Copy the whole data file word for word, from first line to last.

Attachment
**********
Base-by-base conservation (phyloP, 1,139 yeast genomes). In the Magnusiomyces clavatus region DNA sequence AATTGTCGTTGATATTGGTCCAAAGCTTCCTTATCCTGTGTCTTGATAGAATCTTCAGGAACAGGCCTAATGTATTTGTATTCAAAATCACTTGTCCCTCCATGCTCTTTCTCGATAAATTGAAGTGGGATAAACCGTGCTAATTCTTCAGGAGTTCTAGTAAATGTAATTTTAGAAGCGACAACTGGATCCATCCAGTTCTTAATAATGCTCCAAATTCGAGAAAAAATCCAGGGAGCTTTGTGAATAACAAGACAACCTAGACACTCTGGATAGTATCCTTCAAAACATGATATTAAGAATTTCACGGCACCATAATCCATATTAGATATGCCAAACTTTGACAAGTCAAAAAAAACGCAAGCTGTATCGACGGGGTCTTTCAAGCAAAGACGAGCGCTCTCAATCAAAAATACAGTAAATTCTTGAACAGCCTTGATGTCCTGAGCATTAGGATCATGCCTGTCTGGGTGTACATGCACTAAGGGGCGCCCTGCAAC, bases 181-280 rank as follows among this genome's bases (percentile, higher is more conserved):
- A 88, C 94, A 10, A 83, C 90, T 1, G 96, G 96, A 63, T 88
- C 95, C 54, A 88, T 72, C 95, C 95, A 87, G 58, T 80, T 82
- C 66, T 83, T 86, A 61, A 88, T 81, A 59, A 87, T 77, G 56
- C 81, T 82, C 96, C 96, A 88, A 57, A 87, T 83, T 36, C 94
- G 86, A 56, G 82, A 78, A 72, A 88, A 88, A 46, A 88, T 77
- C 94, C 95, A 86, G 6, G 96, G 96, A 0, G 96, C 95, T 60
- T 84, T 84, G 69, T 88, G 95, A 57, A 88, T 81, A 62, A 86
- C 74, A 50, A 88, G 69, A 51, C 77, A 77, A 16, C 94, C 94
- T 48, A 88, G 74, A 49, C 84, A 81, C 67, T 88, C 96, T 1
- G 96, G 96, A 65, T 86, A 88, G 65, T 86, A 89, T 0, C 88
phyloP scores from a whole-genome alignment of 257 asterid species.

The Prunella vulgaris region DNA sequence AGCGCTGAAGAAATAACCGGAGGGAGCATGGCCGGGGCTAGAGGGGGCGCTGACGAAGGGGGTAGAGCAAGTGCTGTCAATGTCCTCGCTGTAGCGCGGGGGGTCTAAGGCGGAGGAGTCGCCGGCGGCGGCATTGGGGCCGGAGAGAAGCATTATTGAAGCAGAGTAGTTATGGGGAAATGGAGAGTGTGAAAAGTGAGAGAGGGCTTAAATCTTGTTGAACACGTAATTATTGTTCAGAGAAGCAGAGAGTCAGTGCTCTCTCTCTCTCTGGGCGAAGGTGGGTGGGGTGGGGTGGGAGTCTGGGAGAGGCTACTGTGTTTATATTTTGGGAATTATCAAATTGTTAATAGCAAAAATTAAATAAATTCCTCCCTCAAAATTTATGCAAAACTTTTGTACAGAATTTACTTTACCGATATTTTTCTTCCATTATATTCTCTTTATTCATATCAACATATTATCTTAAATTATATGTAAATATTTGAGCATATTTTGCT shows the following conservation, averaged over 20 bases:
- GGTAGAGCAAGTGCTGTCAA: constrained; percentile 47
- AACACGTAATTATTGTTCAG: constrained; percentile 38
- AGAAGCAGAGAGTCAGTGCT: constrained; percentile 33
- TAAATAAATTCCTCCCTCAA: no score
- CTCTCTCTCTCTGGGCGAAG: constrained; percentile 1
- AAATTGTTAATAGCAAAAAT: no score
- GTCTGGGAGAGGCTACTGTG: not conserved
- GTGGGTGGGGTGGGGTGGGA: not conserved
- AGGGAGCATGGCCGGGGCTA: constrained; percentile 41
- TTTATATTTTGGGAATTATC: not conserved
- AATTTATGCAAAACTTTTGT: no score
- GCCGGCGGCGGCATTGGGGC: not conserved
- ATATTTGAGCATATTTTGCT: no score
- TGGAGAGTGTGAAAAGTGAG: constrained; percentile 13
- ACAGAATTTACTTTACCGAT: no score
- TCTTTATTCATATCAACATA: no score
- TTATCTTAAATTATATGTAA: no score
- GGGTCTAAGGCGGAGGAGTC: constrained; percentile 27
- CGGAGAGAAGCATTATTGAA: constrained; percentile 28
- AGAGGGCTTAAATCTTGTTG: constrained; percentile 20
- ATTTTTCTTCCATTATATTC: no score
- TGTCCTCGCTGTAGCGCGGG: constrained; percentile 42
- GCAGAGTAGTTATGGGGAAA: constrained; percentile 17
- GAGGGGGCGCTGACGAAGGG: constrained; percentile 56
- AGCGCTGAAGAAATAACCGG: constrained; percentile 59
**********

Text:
Base-by-base conservation (phyloP, 1,139 yeast genomes). In the Magnusiomyces clavatus region DNA sequence AATTGTCGTTGATATTGGTCCAAAGCTTCCTTATCCTGTGTCTTGATAGAATCTTCAGGAACAGGCCTAATGTATTTGTATTCAAAATCACTTGTCCCTCCATGCTCTTTCTCGATAAATTGAAGTGGGATAAACCGTGCTAATTCTTCAGGAGTTCTAGTAAATGTAATTTTAGAAGCGACAACTGGATCCATCCAGTTCTTAATAATGCTCCAAATTCGAGAAAAAATCCAGGGAGCTTTGTGAATAACAAGACAACCTAGACACTCTGGATAGTATCCTTCAAAACATGATATTAAGAATTTCACGGCACCATAATCCATATTAGATATGCCAAACTTTGACAAGTCAAAAAAAACGCAAGCTGTATCGACGGGGTCTTTCAAGCAAAGACGAGCGCTCTCAATCAAAAATACAGTAAATTCTTGAACAGCCTTGATGTCCTGAGCATTAGGATCATGCCTGTCTGGGTGTACATGCACTAAGGGGCGCCCTGCAAC, bases 181-280 rank as follows among this genome's bases (percentile, higher is more conserved):
- A 88, C 94, A 10, A 83, C 90, T 1, G 96, G 96, A 63, T 88
- C 95, C 54, A 88, T 72, C 95, C 95, A 87, G 58, T 80, T 82
- C 66, T 83, T 86, A 61, A 88, T 81, A 59, A 87, T 77, G 56
- C 81, T 82, C 96, C 96, A 88, A 57, A 87, T 83, T 36, C 94
- G 86, A 56, G 82, A 78, A 72, A 88, A 88, A 46, A 88, T 77
- C 94, C 95, A 86, G 6, G 96, G 96, A 0, G 96, C 95, T 60
- T 84, T 84, G 69, T 88, G 95, A 57, A 88, T 81, A 62, A 86
- C 74, A 50, A 88, G 69, A 51, C 77, A 77, A 16, C 94, C 94
- T 48, A 88, G 74, A 49, C 84, A 81, C 67, T 88, C 96, T 1
- G 96, G 96, A 65, T 86, A 88, G 65, T 86, A 89, T 0, C 88
phyloP scores from a whole-genome alignment of 257 asterid species.

The Prunella vulgaris region DNA sequence AGCGCTGAAGAAATAACCGGAGGGAGCATGGCCGGGGCTAGAGGGGGCGCTGACGAAGGGGGTAGAGCAAGTGCTGTCAATGTCCTCGCTGTAGCGCGGGGGGTCTAAGGCGGAGGAGTCGCCGGCGGCGGCATTGGGGCCGGAGAGAAGCATTATTGAAGCAGAGTAGTTATGGGGAAATGGAGAGTGTGAAAAGTGAGAGAGGGCTTAAATCTTGTTGAACACGTAATTATTGTTCAGAGAAGCAGAGAGTCAGTGCTCTCTCTCTCTCTGGGCGAAGGTGGGTGGGGTGGGGTGGGAGTCTGGGAGAGGCTACTGTGTTTATATTTTGGGAATTATCAAATTGTTAATAGCAAAAATTAAATAAATTCCTCCCTCAAAATTTATGCAAAACTTTTGTACAGAATTTACTTTACCGATATTTTTCTTCCATTATATTCTCTTTATTCATATCAACATATTATCTTAAATTATATGTAAATATTTGAGCATATTTTGCT shows the following conservation, averaged over 20 bases:
- GGTAGAGCAAGTGCTGTCAA: constrained; percentile 47
- AACACGTAATTATTGTTCAG: constrained; percentile 38
- AGAAGCAGAGAGTCAGTGCT: constrained; percentile 33
- TAAATAAATTCCTCCCTCAA: no score
- CTCTCTCTCTCTGGGCGAAG: constrained; percentile 1
- AAATTGTTAATAGCAAAAAT: no score
- GTCTGGGAGAGGCTACTGTG: not conserved
- GTGGGTGGGGTGGGGTGGGA: not conserved
- AGGGAGCATGGCCGGGGCTA: constrained; percentile 41
- TTTATATTTTGGGAATTATC: not conserved
- AATTTATGCAAAACTTTTGT: no score
- GCCGGCGGCGGCATTGGGGC: not conserved
- ATATTTGAGCATATTTTGCT: no score
- TGGAGAGTGTGAAAAGTGAG: constrained; percentile 13
- ACAGAATTTACTTTACCGAT: no score
- TCTTTATTCATATCAACATA: no score
- TTATCTTAAATTATATGTAA: no score
- GGGTCTAAGGCGGAGGAGTC: constrained; percentile 27
- CGGAGAGAAGCATTATTGAA: constrained; percentile 28
- AGAGGGCTTAAATCTTGTTG: constrained; percentile 20
- ATTTTTCTTCCATTATATTC: no score
- TGTCCTCGCTGTAGCGCGGG: constrained; percentile 42
- GCAGAGTAGTTATGGGGAAA: constrained; percentile 17
- GAGGGGGCGCTGACGAAGGG: constrained; percentile 56
- AGCGCTGAAGAAATAACCGG: constrained; percentile 59